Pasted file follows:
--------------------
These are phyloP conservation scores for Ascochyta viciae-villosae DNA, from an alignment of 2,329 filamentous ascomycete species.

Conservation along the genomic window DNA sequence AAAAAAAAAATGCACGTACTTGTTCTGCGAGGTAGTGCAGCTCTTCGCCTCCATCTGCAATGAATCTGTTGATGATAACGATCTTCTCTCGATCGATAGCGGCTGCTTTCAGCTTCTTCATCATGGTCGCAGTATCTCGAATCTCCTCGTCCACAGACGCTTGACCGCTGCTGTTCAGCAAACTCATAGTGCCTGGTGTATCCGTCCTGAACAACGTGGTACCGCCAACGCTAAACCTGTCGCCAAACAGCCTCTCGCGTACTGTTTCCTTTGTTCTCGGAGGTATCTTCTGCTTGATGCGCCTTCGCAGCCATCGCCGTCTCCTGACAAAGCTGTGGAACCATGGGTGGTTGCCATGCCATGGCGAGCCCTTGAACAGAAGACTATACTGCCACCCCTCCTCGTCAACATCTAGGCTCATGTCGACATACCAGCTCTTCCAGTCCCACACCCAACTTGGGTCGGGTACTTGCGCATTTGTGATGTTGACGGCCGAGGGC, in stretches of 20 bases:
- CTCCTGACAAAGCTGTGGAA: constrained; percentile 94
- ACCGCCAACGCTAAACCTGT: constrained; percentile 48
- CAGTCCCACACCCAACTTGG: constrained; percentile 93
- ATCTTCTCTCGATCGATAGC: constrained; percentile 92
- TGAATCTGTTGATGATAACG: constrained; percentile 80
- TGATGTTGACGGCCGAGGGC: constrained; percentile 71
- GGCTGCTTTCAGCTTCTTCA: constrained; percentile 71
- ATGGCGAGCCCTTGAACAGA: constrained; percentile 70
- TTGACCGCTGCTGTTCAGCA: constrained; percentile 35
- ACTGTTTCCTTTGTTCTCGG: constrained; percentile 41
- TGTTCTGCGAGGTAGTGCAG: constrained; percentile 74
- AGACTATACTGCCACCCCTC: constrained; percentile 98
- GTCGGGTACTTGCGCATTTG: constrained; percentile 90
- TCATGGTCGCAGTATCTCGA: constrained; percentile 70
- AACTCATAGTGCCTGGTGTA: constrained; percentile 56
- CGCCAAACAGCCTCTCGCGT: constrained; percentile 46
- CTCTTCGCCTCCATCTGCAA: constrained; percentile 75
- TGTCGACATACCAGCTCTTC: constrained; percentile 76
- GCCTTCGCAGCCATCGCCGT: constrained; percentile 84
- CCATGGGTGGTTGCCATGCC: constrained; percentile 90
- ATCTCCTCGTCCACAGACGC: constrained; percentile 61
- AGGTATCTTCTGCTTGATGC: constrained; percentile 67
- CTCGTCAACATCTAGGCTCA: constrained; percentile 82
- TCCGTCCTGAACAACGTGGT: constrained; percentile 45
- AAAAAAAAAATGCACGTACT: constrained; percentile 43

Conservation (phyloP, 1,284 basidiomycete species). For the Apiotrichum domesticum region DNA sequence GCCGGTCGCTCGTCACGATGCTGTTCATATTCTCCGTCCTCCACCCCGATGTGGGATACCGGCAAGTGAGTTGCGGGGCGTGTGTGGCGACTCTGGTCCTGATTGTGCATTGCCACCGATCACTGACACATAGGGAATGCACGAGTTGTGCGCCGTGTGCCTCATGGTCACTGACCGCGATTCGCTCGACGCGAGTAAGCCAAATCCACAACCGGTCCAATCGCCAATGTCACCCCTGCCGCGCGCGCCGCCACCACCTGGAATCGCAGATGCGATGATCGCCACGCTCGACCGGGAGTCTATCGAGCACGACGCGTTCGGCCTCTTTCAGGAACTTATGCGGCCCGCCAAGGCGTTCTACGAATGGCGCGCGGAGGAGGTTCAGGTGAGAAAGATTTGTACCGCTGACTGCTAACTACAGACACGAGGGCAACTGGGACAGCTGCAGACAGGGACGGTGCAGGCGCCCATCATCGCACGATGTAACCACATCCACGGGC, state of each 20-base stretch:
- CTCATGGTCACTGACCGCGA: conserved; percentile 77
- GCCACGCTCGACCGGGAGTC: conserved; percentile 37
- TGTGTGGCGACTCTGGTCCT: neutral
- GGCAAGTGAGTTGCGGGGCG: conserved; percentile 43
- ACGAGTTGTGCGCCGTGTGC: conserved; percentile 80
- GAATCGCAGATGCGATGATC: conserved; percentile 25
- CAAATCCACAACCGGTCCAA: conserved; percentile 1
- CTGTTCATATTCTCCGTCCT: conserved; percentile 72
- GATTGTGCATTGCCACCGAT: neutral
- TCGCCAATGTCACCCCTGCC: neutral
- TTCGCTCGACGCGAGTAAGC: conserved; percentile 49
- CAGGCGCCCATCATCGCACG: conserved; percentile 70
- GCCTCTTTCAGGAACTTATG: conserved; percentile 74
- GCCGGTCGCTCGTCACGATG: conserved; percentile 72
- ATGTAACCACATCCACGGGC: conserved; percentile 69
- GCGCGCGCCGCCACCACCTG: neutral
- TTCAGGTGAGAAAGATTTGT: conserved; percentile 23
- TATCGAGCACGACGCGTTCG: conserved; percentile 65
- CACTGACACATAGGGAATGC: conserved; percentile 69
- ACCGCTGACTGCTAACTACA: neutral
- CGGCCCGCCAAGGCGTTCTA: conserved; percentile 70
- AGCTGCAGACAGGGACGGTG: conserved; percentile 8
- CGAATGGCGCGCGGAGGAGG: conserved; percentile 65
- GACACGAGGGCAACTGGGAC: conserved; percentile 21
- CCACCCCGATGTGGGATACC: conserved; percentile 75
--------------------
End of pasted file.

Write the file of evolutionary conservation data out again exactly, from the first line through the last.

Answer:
These are phyloP conservation scores for Ascochyta viciae-villosae DNA, from an alignment of 2,329 filamentous ascomycete species.

Conservation along the genomic window DNA sequence AAAAAAAAAATGCACGTACTTGTTCTGCGAGGTAGTGCAGCTCTTCGCCTCCATCTGCAATGAATCTGTTGATGATAACGATCTTCTCTCGATCGATAGCGGCTGCTTTCAGCTTCTTCATCATGGTCGCAGTATCTCGAATCTCCTCGTCCACAGACGCTTGACCGCTGCTGTTCAGCAAACTCATAGTGCCTGGTGTATCCGTCCTGAACAACGTGGTACCGCCAACGCTAAACCTGTCGCCAAACAGCCTCTCGCGTACTGTTTCCTTTGTTCTCGGAGGTATCTTCTGCTTGATGCGCCTTCGCAGCCATCGCCGTCTCCTGACAAAGCTGTGGAACCATGGGTGGTTGCCATGCCATGGCGAGCCCTTGAACAGAAGACTATACTGCCACCCCTCCTCGTCAACATCTAGGCTCATGTCGACATACCAGCTCTTCCAGTCCCACACCCAACTTGGGTCGGGTACTTGCGCATTTGTGATGTTGACGGCCGAGGGC, in stretches of 20 bases:
- CTCCTGACAAAGCTGTGGAA: constrained; percentile 94
- ACCGCCAACGCTAAACCTGT: constrained; percentile 48
- CAGTCCCACACCCAACTTGG: constrained; percentile 93
- ATCTTCTCTCGATCGATAGC: constrained; percentile 92
- TGAATCTGTTGATGATAACG: constrained; percentile 80
- TGATGTTGACGGCCGAGGGC: constrained; percentile 71
- GGCTGCTTTCAGCTTCTTCA: constrained; percentile 71
- ATGGCGAGCCCTTGAACAGA: constrained; percentile 70
- TTGACCGCTGCTGTTCAGCA: constrained; percentile 35
- ACTGTTTCCTTTGTTCTCGG: constrained; percentile 41
- TGTTCTGCGAGGTAGTGCAG: constrained; percentile 74
- AGACTATACTGCCACCCCTC: constrained; percentile 98
- GTCGGGTACTTGCGCATTTG: constrained; percentile 90
- TCATGGTCGCAGTATCTCGA: constrained; percentile 70
- AACTCATAGTGCCTGGTGTA: constrained; percentile 56
- CGCCAAACAGCCTCTCGCGT: constrained; percentile 46
- CTCTTCGCCTCCATCTGCAA: constrained; percentile 75
- TGTCGACATACCAGCTCTTC: constrained; percentile 76
- GCCTTCGCAGCCATCGCCGT: constrained; percentile 84
- CCATGGGTGGTTGCCATGCC: constrained; percentile 90
- ATCTCCTCGTCCACAGACGC: constrained; percentile 61
- AGGTATCTTCTGCTTGATGC: constrained; percentile 67
- CTCGTCAACATCTAGGCTCA: constrained; percentile 82
- TCCGTCCTGAACAACGTGGT: constrained; percentile 45
- AAAAAAAAAATGCACGTACT: constrained; percentile 43

Conservation (phyloP, 1,284 basidiomycete species). For the Apiotrichum domesticum region DNA sequence GCCGGTCGCTCGTCACGATGCTGTTCATATTCTCCGTCCTCCACCCCGATGTGGGATACCGGCAAGTGAGTTGCGGGGCGTGTGTGGCGACTCTGGTCCTGATTGTGCATTGCCACCGATCACTGACACATAGGGAATGCACGAGTTGTGCGCCGTGTGCCTCATGGTCACTGACCGCGATTCGCTCGACGCGAGTAAGCCAAATCCACAACCGGTCCAATCGCCAATGTCACCCCTGCCGCGCGCGCCGCCACCACCTGGAATCGCAGATGCGATGATCGCCACGCTCGACCGGGAGTCTATCGAGCACGACGCGTTCGGCCTCTTTCAGGAACTTATGCGGCCCGCCAAGGCGTTCTACGAATGGCGCGCGGAGGAGGTTCAGGTGAGAAAGATTTGTACCGCTGACTGCTAACTACAGACACGAGGGCAACTGGGACAGCTGCAGACAGGGACGGTGCAGGCGCCCATCATCGCACGATGTAACCACATCCACGGGC, state of each 20-base stretch:
- CTCATGGTCACTGACCGCGA: conserved; percentile 77
- GCCACGCTCGACCGGGAGTC: conserved; percentile 37
- TGTGTGGCGACTCTGGTCCT: neutral
- GGCAAGTGAGTTGCGGGGCG: conserved; percentile 43
- ACGAGTTGTGCGCCGTGTGC: conserved; percentile 80
- GAATCGCAGATGCGATGATC: conserved; percentile 25
- CAAATCCACAACCGGTCCAA: conserved; percentile 1
- CTGTTCATATTCTCCGTCCT: conserved; percentile 72
- GATTGTGCATTGCCACCGAT: neutral
- TCGCCAATGTCACCCCTGCC: neutral
- TTCGCTCGACGCGAGTAAGC: conserved; percentile 49
- CAGGCGCCCATCATCGCACG: conserved; percentile 70
- GCCTCTTTCAGGAACTTATG: conserved; percentile 74
- GCCGGTCGCTCGTCACGATG: conserved; percentile 72
- ATGTAACCACATCCACGGGC: conserved; percentile 69
- GCGCGCGCCGCCACCACCTG: neutral
- TTCAGGTGAGAAAGATTTGT: conserved; percentile 23
- TATCGAGCACGACGCGTTCG: conserved; percentile 65
- CACTGACACATAGGGAATGC: conserved; percentile 69
- ACCGCTGACTGCTAACTACA: neutral
- CGGCCCGCCAAGGCGTTCTA: conserved; percentile 70
- AGCTGCAGACAGGGACGGTG: conserved; percentile 8
- CGAATGGCGCGCGGAGGAGG: conserved; percentile 65
- GACACGAGGGCAACTGGGAC: conserved; percentile 21
- CCACCCCGATGTGGGATACC: conserved; percentile 75